For the hays corner quilt I have used a zebra print which I am calling black within the pattern. I wasn’t sure about it, but now I think that it looks great – the other fabrics are fairly plain. It’s not so noticeable in the digital image, but you can see it more clearly in the photos below.
Just look at all the delightful stars, crosses, diamonds and squares that show up when you look at the quilt several times.
The quilt measures 52″ square and I have used 1/2 yard of dark blue, 1 yard of light blue, 3/8 yard of white and 1.1/4 yards of black. You can buy these fabrics as a kit with a 10% discount on the fabric price here.
Cutting requirements for the hays corner quilt
2.1/2″ squares: ninety six dark blue, sixty four light blue, one hundred and sixty black
2.1/2″ by 8.1/2″ rectangles: thirty two black
4.7/8″ squares: sixteen light blue, sixteen white
For the border you will need to cut five 2.1/2″ strips of light blue fabric.
Making the hays corner quilt block
Make half square triangle units with the 4.7/8″ squares. Place a light blue and a white square with right sides together. Mark a line along one diagonal and sew a 1/4″ seam either side of the marked line. Cut along the line to produce two half square triangle units. These are now 4.1/2″ squares.
The four patch units are made most easily using strip piecing. Sew together a 2.1/2″ strip of light blue and dark blue fabric. Press the seam allowance towards the dark blue and cut across this panel at 2.1/2″ intervals. This gives rectangles 2.1/2″ wide by 4.1/2″ long.
Sew these together in pairs so that the dark blue squares are diagonally opposite each other. You will also need some individual dark blue squares, so don’t sew all the light blue and dark blue strips together.
Lay the patchwork pieces out as shown. This may look complicated because there are so many different sized shapes, but it’s actually quite simple to sew together in stages.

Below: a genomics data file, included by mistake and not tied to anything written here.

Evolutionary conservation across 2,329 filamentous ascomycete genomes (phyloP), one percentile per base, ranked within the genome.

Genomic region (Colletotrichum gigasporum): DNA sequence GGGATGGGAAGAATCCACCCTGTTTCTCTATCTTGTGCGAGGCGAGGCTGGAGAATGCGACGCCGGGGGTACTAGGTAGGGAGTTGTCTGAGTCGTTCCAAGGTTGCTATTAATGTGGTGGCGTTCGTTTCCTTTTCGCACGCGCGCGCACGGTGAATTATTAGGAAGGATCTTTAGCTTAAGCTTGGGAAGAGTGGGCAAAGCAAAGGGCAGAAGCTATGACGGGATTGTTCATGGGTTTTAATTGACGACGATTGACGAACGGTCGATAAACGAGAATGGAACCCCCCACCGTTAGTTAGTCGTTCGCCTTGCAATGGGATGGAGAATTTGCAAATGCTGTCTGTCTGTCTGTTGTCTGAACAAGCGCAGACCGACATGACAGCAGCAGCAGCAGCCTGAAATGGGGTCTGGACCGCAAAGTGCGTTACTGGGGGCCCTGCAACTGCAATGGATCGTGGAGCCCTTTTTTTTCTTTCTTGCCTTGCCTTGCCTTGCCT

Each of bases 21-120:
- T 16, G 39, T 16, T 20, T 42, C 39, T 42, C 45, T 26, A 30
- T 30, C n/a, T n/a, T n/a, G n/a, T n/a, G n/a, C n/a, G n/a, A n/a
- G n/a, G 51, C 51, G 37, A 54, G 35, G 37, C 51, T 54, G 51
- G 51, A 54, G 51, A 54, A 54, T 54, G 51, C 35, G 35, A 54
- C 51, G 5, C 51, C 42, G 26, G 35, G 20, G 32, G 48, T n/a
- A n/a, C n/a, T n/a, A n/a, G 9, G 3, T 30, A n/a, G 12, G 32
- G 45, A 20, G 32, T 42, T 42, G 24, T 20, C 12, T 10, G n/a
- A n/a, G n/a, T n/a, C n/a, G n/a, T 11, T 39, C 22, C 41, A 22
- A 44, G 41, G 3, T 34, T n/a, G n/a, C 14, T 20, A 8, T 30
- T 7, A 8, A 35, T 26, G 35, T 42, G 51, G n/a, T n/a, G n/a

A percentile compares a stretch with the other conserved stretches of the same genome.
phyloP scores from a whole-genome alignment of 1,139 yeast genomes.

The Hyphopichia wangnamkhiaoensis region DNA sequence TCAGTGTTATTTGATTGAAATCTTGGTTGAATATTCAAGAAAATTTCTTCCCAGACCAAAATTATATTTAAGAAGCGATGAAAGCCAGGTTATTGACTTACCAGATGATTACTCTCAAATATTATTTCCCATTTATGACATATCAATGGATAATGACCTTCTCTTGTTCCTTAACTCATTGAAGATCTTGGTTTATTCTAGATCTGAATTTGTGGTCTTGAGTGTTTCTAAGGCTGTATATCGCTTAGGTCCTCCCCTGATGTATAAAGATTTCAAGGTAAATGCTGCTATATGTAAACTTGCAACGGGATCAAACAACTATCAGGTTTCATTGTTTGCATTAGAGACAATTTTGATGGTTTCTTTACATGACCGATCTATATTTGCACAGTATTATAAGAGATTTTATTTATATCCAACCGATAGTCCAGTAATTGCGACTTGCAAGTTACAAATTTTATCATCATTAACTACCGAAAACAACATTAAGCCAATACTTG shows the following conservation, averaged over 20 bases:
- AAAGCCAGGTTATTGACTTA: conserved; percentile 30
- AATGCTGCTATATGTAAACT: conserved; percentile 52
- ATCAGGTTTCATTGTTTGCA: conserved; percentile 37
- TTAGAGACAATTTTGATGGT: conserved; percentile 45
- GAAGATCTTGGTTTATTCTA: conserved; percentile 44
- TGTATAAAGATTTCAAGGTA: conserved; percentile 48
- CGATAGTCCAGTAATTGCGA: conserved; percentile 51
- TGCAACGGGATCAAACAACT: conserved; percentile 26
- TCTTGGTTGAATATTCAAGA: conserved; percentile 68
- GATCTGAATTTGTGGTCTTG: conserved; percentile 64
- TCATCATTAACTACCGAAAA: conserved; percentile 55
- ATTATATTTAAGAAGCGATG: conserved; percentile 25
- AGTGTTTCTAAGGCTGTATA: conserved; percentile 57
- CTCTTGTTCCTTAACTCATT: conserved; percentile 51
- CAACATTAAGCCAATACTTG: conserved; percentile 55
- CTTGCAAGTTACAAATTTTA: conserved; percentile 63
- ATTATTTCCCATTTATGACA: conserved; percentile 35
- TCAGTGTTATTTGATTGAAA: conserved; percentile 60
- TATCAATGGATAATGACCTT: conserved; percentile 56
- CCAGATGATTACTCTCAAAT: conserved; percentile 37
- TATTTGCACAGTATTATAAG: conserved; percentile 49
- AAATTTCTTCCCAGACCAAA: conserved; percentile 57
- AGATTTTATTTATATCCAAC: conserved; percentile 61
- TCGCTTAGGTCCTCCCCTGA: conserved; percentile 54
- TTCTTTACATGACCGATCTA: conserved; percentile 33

The important thing to note is that the four patch units and blue squares are placed so that the dark blue squares form a line down one diagonal. The half square triangles are placed so that the white triangles both point towards the middle of the block.
Begin by sewing together some of the small squares in pairs. The squares either side of the half square triangle units are sewn together in columns and the two squares above or below the four patch units are also sewn together.
You can now sew these pairs of squares to the half square triangles or 4 patch units. Once you have sewn the black 8.1/2″ rectangle to the half square triangle section, you can sew the two sections showing at the top of the photo to each other.
That completes the top half of the block. Repeat with the bottom half of the block and then sew the two halves together to complete the block. You will need to make sixteen blocks.
Assembling the hays corner quilt
Sew the blocks together in four rows of four. Rotate the blocks across the rows and down the columns. In rows 1 and 3, the first block has the blue squares running from top left to bottom right then the second block has the blue squares running from bottom left to top right, forming a V pattern across the rows. In rows 2 and 4, the first block has the blue squares running from bottom left to top right and then the blocks are alternated so that the blue squares form a peak rather than a V design.
Initially I was going to make this quilt with nine blocks in three rows of three, but the design isn’t nearly so striking with an odd number of blocks across the rows. When you have four rows of four you get a more finished looking design as all the stars are complete.
For the hays corner quilt border I used 2.1/2″ strips of light blue fabric. You’ll need two lengths of 48.1/2″ for the top and bottom of the quilt and two lengths of 52.1/2″ for the sides.
That completes the hays corner quilt. It is now ready for layering, quilting and binding. Full details of these steps can be found in the beginner quilting section.
Last week I mentioned that I was going to look at an embroidery machine. I loved it and returned home with both the machine and lots of patterns to use with it. You can see more about my trip here.
Of course, you know what’s going to come next, don’t you? Please help me to choose a name for my new embroidery machine. I’d love to hear your suggestions.
Here’s the video: